Early and late neurological complications after reduced-intensity conditioning allogeneic stem cell transplantation

Pere Barba, Jose Luis Piñana, David Valcárcel, Luis Querol, Rodrigo Martino, Anna Sureda, Javier Briones, Julio Delgado, Salut Brunet, Jorge Sierra

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61 Citations (Scopus)


Neurological complications (NC) after allogeneic hematopoietic stem cell transplantation (allo-HSCT) are common and life-threatening in most cases. They may involve either the central (CNS) or peripheral nervous system (PNS). The aim of this study was to describe incidence and characteristics of NC after reduced-intensity conditioning allo-HSCT (allo-RIC), an unexplored setting. For this purpose, we reviewed 191 consecutive patients who underwent this procedure at our institution between January 1999 and December 2006. The median follow-up for survivors was 48 months (3-98 months). RIC included fludarabine (Flu) 150 mg/m2 in combination with busulfan (Bu) 8-10 mg/kg (n = 61), melphalan (Mel) 70-140 mg/m2 (n =119), cyclophosphamide (Cy) 120 mg/kg (n = 7), or low-dose total body irradiation (TBI) 2 Gy (n = 4). Graft-versus-host disease (GVHD) prophylaxis consisted of cyclosporine A (CsA) in combination with methotrexate (MTX; n = 134) or mycophenolate mofetil (MMF; n = 52). Twenty-seven patients (14%) developed a total of 31 NC (23 CNS and 8 PNS) for a 4-year cumulative incidence of 16% (95% confidence interval [CI] 11-23). CNS complications included nonfocal encephalopathies in 11 patients, meningoencephalitis in 5 patients, and stroke or hemorrhage in 4. PNS complications consisted of 5 cases of mononeuropathies and 3 cases of polyneuropathies. Drug-related toxicity was responsible for 10 of the 31 events (32%) (8 caused by CsA). Interestingly, 14 of the 23 CNS events (61%) and only 1 of the 8 PNS complications (13%) appeared before day +100 (P = .01). Overall, patients presenting NC showed a trend for higher 1-year nonrelapse mortality (NRM) (37% versus 20%, P =.08). In patients with CNS involvement, 1-year NRM was significantly worse (42% versus 20%, P = .02). CNS NC also had a negative impact on 4-year overall survival (OS; 33% versus 45%, P = .05). In conclusion, our study showed that NC are observed after allo-RIC and have diverse features. NC affecting the CNS have earlier onset and worse outcome than those involving the PNS. Crown Copyright © 2009 American Society for Blood and Marrow Transplantation.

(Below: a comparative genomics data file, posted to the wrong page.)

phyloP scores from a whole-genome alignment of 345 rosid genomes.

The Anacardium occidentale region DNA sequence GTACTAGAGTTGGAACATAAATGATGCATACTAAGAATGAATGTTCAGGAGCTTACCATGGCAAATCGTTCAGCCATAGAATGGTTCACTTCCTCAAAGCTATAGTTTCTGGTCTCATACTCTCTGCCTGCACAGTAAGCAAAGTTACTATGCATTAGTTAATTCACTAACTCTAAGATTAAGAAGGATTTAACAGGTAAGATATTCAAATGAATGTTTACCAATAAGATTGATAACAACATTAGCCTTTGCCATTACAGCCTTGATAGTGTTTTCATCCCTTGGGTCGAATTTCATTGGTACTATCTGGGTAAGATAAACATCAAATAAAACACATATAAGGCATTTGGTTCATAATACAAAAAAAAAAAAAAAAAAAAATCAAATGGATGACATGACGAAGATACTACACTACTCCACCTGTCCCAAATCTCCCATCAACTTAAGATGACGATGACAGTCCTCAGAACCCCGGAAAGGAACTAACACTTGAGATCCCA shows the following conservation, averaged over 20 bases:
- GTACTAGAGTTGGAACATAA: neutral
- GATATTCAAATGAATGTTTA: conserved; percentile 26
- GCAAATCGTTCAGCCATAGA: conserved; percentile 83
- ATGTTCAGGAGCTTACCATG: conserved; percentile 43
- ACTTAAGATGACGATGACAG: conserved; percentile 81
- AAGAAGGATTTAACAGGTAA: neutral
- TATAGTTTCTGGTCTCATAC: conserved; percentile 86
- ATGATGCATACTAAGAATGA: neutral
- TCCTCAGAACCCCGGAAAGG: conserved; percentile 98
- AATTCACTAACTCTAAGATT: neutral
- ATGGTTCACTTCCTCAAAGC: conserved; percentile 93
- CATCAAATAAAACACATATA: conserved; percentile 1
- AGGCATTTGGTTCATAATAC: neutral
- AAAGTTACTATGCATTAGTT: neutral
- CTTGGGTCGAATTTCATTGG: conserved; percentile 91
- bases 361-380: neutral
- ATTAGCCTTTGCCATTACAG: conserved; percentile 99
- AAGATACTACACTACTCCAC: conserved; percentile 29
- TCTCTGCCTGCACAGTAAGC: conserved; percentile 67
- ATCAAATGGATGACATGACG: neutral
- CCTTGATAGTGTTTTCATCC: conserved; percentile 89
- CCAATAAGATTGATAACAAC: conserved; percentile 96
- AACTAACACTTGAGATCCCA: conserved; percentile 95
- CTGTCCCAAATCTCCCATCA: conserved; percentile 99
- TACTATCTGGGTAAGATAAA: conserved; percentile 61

Original languageEnglish
Pages (from-to)1439-1446
JournalBiology of Blood and Marrow Transplantation
Publication statusPublished - 1 Jan 2009


  • CNS complications
  • Neurologic complications
  • Neurology
  • RIC
  • Reduced-intensity conditioning
  • Stem cell transplantation


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